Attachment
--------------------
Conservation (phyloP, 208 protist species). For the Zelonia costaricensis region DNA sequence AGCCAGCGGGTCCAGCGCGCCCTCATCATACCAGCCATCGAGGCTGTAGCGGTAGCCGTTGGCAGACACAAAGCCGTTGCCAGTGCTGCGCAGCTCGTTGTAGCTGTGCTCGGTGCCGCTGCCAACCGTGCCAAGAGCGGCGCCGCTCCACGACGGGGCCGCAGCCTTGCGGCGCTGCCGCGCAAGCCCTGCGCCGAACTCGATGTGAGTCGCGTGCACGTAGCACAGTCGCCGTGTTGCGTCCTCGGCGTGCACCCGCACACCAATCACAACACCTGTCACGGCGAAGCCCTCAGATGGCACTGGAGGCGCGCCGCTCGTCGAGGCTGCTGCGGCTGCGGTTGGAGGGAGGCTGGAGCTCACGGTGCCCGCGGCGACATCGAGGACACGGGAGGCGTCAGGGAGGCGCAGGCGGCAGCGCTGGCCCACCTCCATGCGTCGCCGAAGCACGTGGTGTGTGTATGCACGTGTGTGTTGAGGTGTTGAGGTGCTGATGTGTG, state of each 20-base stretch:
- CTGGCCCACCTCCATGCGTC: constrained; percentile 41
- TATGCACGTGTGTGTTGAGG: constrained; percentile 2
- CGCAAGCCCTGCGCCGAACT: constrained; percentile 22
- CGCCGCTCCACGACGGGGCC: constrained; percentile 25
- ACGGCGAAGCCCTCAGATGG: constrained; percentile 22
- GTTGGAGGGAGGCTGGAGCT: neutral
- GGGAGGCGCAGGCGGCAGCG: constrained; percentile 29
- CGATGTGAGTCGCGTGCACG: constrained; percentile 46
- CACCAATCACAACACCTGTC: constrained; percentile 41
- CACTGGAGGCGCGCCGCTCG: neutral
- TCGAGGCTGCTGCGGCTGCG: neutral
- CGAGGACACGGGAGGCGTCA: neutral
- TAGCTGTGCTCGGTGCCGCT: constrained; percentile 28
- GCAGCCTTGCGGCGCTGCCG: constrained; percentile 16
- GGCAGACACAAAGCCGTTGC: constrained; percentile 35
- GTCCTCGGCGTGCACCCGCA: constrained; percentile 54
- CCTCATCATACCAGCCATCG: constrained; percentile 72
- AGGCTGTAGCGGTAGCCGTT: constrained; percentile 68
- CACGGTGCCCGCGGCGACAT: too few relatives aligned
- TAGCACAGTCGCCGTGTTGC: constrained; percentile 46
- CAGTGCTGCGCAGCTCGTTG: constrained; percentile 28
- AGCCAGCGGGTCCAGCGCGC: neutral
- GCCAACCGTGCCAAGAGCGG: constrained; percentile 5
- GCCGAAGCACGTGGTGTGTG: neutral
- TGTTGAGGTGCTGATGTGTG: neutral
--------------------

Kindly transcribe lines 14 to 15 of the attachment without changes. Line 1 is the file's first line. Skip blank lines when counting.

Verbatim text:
- TAGCTGTGCTCGGTGCCGCT: constrained; percentile 28
- GCAGCCTTGCGGCGCTGCCG: constrained; percentile 16